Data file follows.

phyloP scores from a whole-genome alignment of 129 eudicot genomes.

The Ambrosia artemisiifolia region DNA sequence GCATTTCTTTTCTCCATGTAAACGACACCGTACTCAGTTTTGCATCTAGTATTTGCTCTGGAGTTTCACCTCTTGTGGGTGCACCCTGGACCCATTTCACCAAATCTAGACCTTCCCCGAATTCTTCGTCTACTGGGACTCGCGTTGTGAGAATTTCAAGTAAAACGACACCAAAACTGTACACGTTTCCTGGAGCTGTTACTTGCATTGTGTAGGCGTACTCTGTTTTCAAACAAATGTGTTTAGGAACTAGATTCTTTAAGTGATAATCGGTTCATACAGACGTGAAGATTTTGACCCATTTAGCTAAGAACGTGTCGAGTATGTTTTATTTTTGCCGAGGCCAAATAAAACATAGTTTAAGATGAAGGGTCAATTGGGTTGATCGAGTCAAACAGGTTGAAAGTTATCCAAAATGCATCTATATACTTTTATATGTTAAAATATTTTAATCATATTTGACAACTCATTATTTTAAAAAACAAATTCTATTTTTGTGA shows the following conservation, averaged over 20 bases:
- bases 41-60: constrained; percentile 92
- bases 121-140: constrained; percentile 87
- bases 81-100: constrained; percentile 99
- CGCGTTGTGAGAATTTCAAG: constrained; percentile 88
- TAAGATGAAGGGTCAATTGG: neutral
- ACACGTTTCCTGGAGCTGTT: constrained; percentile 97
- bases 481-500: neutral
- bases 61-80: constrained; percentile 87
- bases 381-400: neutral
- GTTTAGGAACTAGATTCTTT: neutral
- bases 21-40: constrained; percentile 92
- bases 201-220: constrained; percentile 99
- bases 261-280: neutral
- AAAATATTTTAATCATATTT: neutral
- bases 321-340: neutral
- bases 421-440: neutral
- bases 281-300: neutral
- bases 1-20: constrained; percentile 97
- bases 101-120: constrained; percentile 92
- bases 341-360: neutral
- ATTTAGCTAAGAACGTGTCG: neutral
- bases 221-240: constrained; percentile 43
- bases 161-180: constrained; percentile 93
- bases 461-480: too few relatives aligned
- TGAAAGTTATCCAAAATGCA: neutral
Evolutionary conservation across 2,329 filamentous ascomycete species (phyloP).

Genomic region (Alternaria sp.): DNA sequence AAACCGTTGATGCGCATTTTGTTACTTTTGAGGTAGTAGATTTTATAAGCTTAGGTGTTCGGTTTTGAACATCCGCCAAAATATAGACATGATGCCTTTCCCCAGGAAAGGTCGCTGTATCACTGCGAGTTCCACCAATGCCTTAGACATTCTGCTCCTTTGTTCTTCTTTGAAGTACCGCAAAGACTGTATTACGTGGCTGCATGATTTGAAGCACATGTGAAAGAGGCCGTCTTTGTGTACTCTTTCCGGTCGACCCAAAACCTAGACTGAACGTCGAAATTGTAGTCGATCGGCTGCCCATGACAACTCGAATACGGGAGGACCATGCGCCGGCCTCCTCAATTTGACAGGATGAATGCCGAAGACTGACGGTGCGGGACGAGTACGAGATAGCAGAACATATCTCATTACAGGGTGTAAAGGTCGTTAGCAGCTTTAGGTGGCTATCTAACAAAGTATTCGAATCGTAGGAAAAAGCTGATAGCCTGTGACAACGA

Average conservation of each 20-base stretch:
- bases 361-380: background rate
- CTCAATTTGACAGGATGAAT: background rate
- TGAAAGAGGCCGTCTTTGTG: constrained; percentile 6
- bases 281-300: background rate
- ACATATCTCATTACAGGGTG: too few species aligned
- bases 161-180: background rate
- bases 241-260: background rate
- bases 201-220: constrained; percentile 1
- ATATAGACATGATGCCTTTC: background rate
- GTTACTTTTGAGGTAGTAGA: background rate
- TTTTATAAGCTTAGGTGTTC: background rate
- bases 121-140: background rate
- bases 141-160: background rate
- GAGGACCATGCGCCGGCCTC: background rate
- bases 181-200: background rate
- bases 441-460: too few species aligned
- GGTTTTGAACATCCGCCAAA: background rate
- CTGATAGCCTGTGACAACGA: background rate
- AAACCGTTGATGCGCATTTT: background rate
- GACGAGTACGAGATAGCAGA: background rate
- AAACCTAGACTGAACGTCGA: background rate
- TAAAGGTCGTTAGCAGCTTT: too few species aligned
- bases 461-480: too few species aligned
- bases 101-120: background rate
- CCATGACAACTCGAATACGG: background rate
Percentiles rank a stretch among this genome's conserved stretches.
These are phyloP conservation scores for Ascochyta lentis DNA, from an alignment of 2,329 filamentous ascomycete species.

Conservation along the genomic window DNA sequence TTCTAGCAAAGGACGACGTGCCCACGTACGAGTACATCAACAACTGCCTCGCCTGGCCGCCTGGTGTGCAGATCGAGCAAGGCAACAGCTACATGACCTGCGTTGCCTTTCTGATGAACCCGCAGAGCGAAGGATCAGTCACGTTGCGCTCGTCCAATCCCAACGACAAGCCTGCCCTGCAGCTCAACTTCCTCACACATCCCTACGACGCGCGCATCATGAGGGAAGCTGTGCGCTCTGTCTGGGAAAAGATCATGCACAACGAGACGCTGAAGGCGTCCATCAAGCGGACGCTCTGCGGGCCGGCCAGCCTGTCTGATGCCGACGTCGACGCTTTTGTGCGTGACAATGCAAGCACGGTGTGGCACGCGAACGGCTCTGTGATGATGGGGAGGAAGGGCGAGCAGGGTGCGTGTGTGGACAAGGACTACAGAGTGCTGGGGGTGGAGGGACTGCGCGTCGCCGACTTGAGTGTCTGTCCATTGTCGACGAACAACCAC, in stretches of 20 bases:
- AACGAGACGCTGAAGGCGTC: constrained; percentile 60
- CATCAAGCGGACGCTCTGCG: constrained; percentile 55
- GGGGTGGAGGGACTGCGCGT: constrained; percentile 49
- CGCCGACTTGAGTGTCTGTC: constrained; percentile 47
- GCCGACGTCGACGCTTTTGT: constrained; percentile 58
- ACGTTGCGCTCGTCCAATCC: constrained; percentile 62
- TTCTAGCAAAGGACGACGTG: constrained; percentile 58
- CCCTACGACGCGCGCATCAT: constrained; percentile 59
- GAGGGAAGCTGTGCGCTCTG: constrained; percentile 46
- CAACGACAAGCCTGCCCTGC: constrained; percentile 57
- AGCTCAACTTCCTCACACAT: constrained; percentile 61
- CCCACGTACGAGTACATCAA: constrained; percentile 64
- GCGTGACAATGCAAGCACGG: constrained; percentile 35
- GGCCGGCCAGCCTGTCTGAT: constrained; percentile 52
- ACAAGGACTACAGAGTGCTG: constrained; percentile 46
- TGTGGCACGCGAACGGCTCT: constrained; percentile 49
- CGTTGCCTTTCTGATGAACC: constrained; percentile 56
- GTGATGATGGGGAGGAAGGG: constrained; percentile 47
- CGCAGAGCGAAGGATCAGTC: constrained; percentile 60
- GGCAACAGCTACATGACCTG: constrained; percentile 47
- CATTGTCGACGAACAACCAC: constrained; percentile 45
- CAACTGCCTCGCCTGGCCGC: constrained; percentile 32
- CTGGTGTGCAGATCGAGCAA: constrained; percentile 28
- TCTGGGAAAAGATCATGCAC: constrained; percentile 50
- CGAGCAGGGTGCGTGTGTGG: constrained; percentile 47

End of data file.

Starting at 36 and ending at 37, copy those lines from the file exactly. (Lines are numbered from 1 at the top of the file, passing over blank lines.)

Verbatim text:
- bases 161-180: background rate
- bases 241-260: background rate